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We have been assigned a project of writing a simple chess evaluation engine. The engine doesn't play chess and doesn't calculate variations - it just performs a basic static evaluation of input position. When preparing a technical documentation of the project we introduced some basic chess terms and definitions used inside the project. But our adviser said that certain terms are inadequate as they are not used by chess experts and we must try to use adequate terms instead. We ain't chess players and we need a help on giving correct terms to the definitions. The terms and definitions used so far are given below:

 The ideal range (IR) of a piece P standing on the square S is all the squares that P can go to from S
if we remove all other pieces from the board

The actual range (AR) of a piece P standing on the square S is all the squares that P can go to from S
in the actual current position.

A piece P is considered limited if its actual range is lesser than its ideal range.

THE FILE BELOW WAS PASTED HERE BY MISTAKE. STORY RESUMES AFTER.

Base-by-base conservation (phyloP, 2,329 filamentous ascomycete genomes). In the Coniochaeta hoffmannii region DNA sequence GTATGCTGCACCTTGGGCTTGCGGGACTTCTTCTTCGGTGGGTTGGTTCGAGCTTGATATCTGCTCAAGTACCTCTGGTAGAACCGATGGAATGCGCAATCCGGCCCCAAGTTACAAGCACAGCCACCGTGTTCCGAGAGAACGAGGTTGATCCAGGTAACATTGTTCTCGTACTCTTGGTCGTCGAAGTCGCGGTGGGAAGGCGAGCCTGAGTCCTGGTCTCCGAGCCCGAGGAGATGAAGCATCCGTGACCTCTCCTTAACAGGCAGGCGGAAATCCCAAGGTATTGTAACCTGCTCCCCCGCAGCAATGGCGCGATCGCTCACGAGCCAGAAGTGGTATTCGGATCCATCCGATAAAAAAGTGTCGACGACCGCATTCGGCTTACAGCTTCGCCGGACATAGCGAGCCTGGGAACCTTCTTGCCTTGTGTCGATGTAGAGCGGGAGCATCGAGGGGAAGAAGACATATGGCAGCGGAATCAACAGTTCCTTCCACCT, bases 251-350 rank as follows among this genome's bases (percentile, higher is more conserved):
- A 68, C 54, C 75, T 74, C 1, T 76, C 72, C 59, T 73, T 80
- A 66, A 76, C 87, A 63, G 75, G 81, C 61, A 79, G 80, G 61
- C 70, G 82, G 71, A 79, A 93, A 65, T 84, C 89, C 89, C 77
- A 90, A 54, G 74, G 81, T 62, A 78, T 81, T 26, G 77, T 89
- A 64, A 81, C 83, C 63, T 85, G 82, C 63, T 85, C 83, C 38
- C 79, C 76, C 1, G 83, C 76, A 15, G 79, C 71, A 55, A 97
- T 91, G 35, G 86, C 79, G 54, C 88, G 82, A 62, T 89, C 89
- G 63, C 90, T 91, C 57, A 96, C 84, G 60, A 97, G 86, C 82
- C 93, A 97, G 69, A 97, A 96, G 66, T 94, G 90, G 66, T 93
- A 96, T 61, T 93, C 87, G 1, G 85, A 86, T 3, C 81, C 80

A square S is considered fatal for a piece P1 if the following takes place:
1) S belongs to the actual range of P1
2) S is attacked with an opponent's piece P2

A square S is considered obstructed for a piece P1 if the following takes place:
1) S belongs to the ideal range of P1
2) S is occupied with other piece P2
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Your terms have been defined by GM Bien in his book https://b-ok.cc/book/869069/2e0f8a or https://archive.org/details/chessrecipesfromthegrandmasterskitchen.

However, although mobility is a factor in many engines, it's no calculated by the method you're trying to accomplish.

Common features checked with an evaluation function are pawn structures, isolated, backward, and doubled pawns, king safety, and piece mobility/activity, rooks on the seventh, piece mobility and closeness to the center, and restriction of the opponent's pieces.

Not a comprehensive list, but this should be enough for a school project. If you was a better list, search for chess evaluation function or read the source code of another's program, there's plenty of examples on the internet, especially on Github.com.

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